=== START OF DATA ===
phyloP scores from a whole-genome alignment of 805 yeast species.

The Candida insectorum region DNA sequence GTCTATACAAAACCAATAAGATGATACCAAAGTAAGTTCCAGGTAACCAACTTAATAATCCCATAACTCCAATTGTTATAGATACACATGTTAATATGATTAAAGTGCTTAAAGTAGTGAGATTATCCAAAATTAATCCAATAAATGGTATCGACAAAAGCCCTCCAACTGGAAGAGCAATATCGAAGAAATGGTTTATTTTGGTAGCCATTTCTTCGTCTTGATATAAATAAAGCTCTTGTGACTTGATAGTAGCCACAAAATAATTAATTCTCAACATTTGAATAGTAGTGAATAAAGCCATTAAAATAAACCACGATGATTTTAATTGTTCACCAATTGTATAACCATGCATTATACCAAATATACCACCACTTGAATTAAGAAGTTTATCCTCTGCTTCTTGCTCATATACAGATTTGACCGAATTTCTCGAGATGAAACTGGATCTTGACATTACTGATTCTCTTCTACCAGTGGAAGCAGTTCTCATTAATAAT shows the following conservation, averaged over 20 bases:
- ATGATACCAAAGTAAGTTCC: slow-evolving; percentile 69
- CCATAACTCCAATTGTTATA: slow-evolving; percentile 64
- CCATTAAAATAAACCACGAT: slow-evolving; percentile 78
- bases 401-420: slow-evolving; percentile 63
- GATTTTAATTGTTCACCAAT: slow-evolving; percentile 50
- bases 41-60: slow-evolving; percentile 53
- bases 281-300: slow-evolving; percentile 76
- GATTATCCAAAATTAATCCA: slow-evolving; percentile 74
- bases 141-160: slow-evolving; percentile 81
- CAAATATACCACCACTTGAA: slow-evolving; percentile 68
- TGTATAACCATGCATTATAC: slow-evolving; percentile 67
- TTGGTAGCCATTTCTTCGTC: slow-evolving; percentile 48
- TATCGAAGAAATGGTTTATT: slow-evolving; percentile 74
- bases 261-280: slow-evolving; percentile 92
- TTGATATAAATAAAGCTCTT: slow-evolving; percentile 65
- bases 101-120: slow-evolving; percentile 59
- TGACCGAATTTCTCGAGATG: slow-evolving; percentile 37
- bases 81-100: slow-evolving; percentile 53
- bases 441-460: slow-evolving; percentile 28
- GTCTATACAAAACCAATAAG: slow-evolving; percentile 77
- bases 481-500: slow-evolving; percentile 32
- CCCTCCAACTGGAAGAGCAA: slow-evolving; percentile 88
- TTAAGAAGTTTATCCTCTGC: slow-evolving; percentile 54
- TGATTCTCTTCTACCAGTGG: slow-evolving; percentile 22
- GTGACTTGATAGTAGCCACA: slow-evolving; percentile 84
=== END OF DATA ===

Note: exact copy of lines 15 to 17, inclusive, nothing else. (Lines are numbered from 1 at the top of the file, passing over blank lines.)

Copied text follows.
- TATCGAAGAAATGGTTTATT: slow-evolving; percentile 74
- bases 261-280: slow-evolving; percentile 92
- TTGATATAAATAAAGCTCTT: slow-evolving; percentile 65